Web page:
So, nay to the manbunn and yoga pants (though I would think they'd be the bomb in eucs, @Stihlmadd ), but... I was really bummed out when my Aeropress flew off my trailer in June while moving from my second-story apartment to the new 3/4-acre lot. The Aeropress is so slick for a single cup. I still had my manual ceramic burr grinder so I segwayed to my girlfriend's stovetop espresso maker and switched exclusively to dark roasts. They're so much easier to grind, btw. With the espresso maker, I've been missing the subtle lemony notes of some of those single-origin Yirgacheffe beans, lightly roasted, that I could extract with the Aeropress... Over Thanksgiving break I traveled with my son to visit my mom in California, under whose roof no coffee is made. I turfed up a Chemex pour over flask and picked up a medium local roast. I struggled with occassional and tempermental underextraction, though, and found myself wanting a water heating pot to keep the temperature on point at 205°, y'know? But, the times I nailed it, it was that good. This coffee thing is real, man, it's so real. ;)
Yea, don’t tell anyone but I’m a serious snob when it comes to my coffee and beer. Only the good stuff for me please. Luckily we live in a era when there are some amazing roasters and brewers!
 

Alejandro Concolor

Active Member
Location
SB Mtns
Had some fun with the Monkey Beaver today wreaking a couple Redwoods. Also used a Spiderjack 3 for the first time. Its an amazing time to be a Tree-man! A quick little vid for ya. Will try and edit a full video later this week.

That spider jack seemed to be advancing quite nice. What mm rope did you have with which Cam? I heard from one guy that his 13mm didn’t advance that well. Yours was smooth though.
I also have the Beeeeev. ‘‘Tis a sweet ride.
Nice video. Gotta say though- maybe a hard hat in your near future? ;)
 

moss

Well-Known Member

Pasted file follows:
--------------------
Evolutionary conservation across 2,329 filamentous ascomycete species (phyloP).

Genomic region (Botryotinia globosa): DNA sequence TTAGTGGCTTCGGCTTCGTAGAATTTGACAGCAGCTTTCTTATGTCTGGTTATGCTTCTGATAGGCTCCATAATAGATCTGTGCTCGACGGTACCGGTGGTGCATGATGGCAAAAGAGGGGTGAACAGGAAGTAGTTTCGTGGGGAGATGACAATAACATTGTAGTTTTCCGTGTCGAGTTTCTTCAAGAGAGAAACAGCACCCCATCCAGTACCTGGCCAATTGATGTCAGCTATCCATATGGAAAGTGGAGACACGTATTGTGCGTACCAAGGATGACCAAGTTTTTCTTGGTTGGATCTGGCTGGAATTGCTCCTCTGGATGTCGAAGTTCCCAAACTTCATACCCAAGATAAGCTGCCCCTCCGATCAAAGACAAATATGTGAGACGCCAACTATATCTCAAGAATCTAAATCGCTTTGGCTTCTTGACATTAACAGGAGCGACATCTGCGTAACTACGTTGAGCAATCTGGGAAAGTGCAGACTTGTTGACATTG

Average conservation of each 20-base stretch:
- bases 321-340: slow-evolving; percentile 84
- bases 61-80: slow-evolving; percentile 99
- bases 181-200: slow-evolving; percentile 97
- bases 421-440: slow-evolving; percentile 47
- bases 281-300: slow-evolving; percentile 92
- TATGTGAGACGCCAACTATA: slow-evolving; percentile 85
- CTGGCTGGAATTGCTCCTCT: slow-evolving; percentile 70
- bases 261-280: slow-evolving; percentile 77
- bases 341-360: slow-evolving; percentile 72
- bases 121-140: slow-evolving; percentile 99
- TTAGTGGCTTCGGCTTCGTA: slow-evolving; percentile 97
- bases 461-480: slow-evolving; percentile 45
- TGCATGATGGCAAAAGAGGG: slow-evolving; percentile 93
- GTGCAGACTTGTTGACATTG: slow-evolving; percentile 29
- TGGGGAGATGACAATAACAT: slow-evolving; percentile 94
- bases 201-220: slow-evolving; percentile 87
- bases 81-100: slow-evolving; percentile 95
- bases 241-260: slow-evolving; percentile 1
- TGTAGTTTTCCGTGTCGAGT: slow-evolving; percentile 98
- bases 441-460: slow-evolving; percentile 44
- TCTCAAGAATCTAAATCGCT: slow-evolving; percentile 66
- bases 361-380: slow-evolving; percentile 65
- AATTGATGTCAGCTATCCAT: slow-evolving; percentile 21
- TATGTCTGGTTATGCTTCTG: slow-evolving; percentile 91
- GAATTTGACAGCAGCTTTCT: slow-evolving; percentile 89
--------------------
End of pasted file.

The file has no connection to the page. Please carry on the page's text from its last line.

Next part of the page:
Can't get enough watching your saw technique in the tree, great vids. Now I want side handles both sides of my bigger saws, have run into how limiting it is having a good grab on only one side of the saw. And yeah, like you need to be told (not), yer wearing your harness belt right, harness belt should grab solid on the hip crests not be above it. I think everyone knows that, just a mix-up of terminology in the previous discussion. New Tribe harnesses prior to the Onyx and Monkey Beaver did tend to sit above the hips when you hung on them, I mod'd my NT Tengu harness hang angle when I used to climb on one so it wouldn't do that. Now on a TM for a few years, as you say, it feels like not wearing a harness, ultimate comfort for me, glad the NT MB is working out for people.
-AJ
 

rico

Well-Known Member
Location
redwoods
That spider jack seemed to be advancing quite nice. What mm rope did you have with which Cam? I heard from one guy that his 13mm didn’t advance that well. Yours was smooth though.
I also have the Beeeeev. ‘‘Tis a sweet ride.
Nice video. Gotta say though- maybe a hard hat in your near future? ;)
I was using 13 mm safety blue with the appropriate cam and it worked great. Glad you enjoyed the vid.
 

rico

Well-Known Member
Location
redwoods
Can't get enough watching your saw technique in the tree, great vids. Now I want side handles both sides of my bigger saws, have run into how limiting it is having a good grab on only one side of the saw. And yeah, like you need to be told (not), yer wearing your harness belt right, harness belt should grab solid on the hip crests not be above it. I think everyone knows that, just a mix-up of terminology in the previous discussion. New Tribe harnesses prior to the Onyx and Monkey Beaver did tend to sit above the hips when you hung on them, I mod'd my NT Tengu harness hang angle when I used to climb on one so it wouldn't do that. Now on a TM for a few years, as you say, it feels like not wearing a harness, ultimate comfort for me, glad the NT MB is working out for people.
-AJ
Other than my limbing saw I get full wrap handles on all my saws. Its the only way do go. I never liked New Tribe saddles much because they wanted to sit above my hip bones. The MB backpad reminds me of a TreeMotion in its shape and that it seems it likes being ridden below the hip bones. The Treemotion and MB are both amazing saddles and I would be happy flying either one for the rest of my days.
 
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rico

Well-Known Member
Location
redwoods
Cool, good to know, I'll look into what my options are for making that change, thx.
-AJ
I see your in Jamaica Plain. Many moons ago I lived in Brookline/Cleveland Circle while my wife was getting her Masters at BC. I enjoyed my time there, but I was like a fish out of water there.